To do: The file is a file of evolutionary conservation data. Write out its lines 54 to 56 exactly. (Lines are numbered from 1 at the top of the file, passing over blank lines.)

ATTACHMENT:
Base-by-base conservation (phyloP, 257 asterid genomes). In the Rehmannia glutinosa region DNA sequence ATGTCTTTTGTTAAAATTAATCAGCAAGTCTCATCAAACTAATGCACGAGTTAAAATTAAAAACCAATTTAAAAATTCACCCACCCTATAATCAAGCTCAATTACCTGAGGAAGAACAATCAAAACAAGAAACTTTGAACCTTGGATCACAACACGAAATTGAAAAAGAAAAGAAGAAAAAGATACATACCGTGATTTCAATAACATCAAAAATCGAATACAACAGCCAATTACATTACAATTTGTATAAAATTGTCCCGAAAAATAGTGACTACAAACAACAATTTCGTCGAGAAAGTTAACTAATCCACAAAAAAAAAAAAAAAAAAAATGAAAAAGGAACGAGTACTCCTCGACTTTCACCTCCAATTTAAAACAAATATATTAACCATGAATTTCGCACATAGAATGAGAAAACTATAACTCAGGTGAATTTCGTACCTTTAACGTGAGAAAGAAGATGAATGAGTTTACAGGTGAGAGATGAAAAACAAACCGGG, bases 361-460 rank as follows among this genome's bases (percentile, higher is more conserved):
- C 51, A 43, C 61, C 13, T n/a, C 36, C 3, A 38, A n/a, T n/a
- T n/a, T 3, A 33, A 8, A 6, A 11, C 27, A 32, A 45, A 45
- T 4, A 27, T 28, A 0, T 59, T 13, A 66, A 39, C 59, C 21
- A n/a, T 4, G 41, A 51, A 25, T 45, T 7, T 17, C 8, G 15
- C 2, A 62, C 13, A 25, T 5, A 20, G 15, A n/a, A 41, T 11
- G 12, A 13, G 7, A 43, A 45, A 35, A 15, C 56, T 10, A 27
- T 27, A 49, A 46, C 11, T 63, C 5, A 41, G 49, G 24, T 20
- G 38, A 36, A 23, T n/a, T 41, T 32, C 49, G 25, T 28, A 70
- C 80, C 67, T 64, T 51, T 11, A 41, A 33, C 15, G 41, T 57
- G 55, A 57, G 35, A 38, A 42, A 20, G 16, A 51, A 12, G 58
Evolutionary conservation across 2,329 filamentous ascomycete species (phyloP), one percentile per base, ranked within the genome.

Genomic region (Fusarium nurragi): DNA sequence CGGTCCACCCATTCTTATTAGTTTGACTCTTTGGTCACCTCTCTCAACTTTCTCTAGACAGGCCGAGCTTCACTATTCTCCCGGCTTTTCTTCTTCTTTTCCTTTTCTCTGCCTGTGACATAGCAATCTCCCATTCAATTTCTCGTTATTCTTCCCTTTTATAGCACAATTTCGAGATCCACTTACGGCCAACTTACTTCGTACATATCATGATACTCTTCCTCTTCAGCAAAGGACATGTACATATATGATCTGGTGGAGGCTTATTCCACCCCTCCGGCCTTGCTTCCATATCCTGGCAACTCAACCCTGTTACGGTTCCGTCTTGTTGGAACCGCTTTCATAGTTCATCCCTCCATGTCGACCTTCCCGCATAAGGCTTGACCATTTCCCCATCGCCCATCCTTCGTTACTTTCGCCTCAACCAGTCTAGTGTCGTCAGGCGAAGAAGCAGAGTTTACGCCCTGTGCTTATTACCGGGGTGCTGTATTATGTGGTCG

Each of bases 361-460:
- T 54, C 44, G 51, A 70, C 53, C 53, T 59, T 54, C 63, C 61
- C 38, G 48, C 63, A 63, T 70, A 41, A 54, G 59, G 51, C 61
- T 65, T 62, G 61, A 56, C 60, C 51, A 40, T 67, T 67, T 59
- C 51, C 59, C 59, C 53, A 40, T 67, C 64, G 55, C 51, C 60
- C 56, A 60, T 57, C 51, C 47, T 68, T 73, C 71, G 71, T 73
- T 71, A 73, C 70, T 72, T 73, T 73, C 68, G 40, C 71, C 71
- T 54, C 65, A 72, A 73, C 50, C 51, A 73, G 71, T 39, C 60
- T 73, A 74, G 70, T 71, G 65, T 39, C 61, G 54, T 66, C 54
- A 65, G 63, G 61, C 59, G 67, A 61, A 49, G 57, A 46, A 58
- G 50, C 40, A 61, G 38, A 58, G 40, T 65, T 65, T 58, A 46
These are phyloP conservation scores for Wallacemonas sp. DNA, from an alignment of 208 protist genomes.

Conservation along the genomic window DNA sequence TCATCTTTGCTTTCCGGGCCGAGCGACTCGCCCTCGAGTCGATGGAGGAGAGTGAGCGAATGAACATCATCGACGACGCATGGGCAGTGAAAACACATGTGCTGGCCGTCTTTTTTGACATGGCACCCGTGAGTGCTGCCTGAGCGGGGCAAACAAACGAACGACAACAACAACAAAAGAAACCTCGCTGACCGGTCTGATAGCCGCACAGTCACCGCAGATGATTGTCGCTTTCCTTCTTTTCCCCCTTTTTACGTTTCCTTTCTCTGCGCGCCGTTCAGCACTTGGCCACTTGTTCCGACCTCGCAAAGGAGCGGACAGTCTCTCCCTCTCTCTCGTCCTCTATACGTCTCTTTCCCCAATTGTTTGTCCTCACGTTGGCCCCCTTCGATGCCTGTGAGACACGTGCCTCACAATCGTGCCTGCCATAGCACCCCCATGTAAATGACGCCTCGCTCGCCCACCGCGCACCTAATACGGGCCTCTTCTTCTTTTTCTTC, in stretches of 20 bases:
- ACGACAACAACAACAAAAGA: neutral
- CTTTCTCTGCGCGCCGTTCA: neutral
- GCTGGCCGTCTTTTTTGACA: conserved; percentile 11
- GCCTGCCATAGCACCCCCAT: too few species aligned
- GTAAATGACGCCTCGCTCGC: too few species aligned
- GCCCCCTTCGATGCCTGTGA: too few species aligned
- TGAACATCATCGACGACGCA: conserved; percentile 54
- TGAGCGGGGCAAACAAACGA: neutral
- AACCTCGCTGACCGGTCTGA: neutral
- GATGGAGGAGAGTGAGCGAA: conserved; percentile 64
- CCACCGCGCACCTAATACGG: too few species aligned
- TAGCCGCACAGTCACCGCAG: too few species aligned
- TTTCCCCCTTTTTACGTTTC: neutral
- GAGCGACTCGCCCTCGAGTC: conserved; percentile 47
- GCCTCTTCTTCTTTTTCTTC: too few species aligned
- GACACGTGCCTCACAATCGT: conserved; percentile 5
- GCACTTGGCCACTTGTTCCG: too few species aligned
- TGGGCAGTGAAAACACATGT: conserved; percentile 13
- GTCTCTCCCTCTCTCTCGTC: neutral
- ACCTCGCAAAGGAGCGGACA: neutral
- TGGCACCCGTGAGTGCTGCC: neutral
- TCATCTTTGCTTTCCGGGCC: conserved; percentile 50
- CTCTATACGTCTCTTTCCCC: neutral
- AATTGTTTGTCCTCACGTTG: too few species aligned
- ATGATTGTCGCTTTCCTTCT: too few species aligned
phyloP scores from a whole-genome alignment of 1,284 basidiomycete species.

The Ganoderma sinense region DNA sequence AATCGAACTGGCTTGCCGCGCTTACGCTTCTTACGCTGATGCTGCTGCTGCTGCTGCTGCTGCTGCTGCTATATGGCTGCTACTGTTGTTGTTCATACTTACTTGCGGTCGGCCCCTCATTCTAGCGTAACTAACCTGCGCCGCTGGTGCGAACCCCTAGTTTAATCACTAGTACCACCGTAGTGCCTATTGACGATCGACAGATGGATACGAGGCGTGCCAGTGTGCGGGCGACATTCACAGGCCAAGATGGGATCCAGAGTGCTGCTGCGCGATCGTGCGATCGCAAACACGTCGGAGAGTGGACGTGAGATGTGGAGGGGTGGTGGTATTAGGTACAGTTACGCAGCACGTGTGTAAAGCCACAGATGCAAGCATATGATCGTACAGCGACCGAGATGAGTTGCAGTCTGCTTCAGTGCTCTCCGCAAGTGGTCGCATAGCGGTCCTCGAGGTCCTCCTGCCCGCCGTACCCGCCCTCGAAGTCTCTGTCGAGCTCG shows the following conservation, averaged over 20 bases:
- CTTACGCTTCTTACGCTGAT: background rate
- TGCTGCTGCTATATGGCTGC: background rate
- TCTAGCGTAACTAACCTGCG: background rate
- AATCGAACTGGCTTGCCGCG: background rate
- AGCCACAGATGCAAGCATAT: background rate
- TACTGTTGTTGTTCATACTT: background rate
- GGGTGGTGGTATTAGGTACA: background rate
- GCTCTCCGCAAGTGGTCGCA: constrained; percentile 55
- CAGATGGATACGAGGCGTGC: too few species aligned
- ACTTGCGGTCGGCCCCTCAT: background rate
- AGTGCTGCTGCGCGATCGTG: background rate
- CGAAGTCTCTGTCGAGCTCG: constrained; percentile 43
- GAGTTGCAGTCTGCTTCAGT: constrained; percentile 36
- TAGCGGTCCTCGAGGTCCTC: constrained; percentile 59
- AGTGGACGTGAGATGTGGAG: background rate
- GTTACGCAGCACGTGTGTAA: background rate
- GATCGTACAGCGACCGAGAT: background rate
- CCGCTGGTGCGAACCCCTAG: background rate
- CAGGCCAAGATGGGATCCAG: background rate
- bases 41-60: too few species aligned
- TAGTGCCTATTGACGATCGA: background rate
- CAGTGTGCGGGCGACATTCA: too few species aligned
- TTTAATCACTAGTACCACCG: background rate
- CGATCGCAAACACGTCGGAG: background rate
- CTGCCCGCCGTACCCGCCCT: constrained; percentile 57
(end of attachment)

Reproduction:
- CTTACGCTTCTTACGCTGAT: background rate
- TGCTGCTGCTATATGGCTGC: background rate
- TCTAGCGTAACTAACCTGCG: background rate